Ronnie O’Sullivan is not playing at the Welsh Open this week, but is still attracting attention on punditry duty, telling John Astley he should consider quitting the sport as he ‘doesn’t have a good technique and he doesn’t even have a snooker brain.’
The world number 78 was handed a tough draw in his opener in Llandudno and came up short, losing 4-2 to three-time world champion Mark Williams.
Analysing the match in the Eurosport studio, the Rocket was baffled by a shot Astley played in frame five, missing a tricky red but leaving it on for Williams to win the frame.
O’Sullivan started with some sympathy, saying: ‘It’s hard to refuse balls. If I’ve got a chance, I think I should win the game. If I’m out of position I’m taking it on because I just can’t accept that I’m not going to win the frame so it’s hard to refuse balls sometimes. I’d probably try and screw that in, pinch it in a bit and at least if you miss it the red goes away.’
However, he made it clear he was not impressed with Astley’s choice, saying: ‘But to play it like that, he’s not even on the black… bad shot. He ain’t got a snooker brain really, that’s what it is. You’ve got to have a snooker brain.
‘Some people are good at maths, some people are good at English, some people just have a snooker brain and some people just don’t play the right shot and they’ll never play the right shot because their brain doesn’t think like a snooker player.
‘There’s a lot of fantastic players over the years, you’d be surprised, top five players, I won’t mention any names, that I don’t think have a snooker brain but they have such good technique that they can get away with it.
‘He has neither. He doesn’t have a good technique and he doesn’t even have a snooker brain.
‘He’s just going to make 30s, 40s, miss balls and never do anything really.
‘It’s unfortunate, but you’ve got to have one of the two. You’ve got to have good technique or a snooker brain and if you’ve got neither then maybe it’s time to find something else to do.’
It was brutal stuff from the world number one, with veteran player Barry Pinches, who sensationally beat Shaun Murphy earlier in the day, posting on X: ‘I think these comments are fair game until the last sentence which doesn’t seem fair to me especially with all the mental health talk around nowadays. “Maybe time to find something else to do….. “.
‘I hope John Astley who is a great guy btw doesn’t take this to heart.’
O’Sullivan expanded on his ‘snooker brain’ theory, adding: ‘What I’m saying is the way players go around break-building, playing certain shots. They’re giving themselves better opportunities. But some of the positional play you think, cor, its very basic stuff.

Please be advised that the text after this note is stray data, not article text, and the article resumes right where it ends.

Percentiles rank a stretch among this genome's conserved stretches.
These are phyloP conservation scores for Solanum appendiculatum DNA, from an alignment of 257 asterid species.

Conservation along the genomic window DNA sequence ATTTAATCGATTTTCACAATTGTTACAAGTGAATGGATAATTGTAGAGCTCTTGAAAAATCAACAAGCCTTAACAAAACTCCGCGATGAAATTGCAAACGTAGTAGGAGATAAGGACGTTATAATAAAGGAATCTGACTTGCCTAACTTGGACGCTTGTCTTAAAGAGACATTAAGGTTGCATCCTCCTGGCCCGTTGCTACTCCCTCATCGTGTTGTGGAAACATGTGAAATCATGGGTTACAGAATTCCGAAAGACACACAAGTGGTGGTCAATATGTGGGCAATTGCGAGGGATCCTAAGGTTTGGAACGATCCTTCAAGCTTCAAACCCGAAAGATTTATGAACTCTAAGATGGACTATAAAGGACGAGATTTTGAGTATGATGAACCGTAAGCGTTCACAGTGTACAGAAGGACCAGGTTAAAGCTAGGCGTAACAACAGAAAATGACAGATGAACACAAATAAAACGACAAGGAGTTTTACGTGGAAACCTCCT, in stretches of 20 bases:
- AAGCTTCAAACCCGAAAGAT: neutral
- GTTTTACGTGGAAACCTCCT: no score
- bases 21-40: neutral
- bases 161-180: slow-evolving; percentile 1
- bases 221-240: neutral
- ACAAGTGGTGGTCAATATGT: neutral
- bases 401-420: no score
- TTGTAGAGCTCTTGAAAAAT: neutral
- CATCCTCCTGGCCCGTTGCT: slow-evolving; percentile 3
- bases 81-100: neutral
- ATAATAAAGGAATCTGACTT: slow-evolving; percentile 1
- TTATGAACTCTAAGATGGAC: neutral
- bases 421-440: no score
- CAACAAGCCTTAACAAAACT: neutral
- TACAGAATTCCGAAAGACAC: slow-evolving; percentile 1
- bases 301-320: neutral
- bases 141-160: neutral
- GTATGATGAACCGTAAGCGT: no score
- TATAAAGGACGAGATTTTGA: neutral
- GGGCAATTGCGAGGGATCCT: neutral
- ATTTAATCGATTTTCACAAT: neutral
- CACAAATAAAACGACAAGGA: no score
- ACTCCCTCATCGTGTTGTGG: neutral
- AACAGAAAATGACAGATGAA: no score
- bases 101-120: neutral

‘He hasn’t learnt it now, it’s too late. You either know this stuff or you don’t.
‘You look at [John] Higgins when he was a kid, Williams as a kid they’re no different to how they are now. They’ve just got more experience, but they played the game exactly the same.
‘Luca Brecel has a snooker brain, he creates shots and plays shots you can see it’s quite artistic.
‘If you haven’t found it by 14, 16, 18, you’re not going to figure it out at 35.
‘I think you can learn every facet of the game, be a better defensive player, attacking player, to be mentally better, you can always improve. Whether they’re that hungry to do it, I don’t know.’
The Rocket insisted that players who have gone as far as winning the World Championship do not necessarily have a snooker brain, as he sees it.
‘When I say snooker brain, you watch a player and you can see him thinking,’ the 48-year-old continued. ‘There’s some players out there, top players, you see them thinking but you know they’re blank. It’s not really registering.
‘And I’m talking about top players, world champions. It just shows you don’t have to have snooker brains, if you’re technically good and can just pot loads of balls then it’s fine.
‘But when you stop potting lots of balls and you ain’t got the brain to back it up then you’re bang in trouble.
‘That’s when you start having bad seasons, falling down the rankings. Look at people like Higgins, they have disaster seasons but never drop that far down the rankings, they’ve got a back up plan.’
‘I think it is a great tournament, a great venue, and it is really nice to be on the coast,’ O’Sullivan said. ‘So it is always a great week and I think everyone loves just coming to this tournament. The key for me is if I can get away with playing the least amount, that is great for me.
‘Just trying to stay in the rankings and free some time up, just enjoying myself. I don’t want to be on the treadmill every week, you know.’
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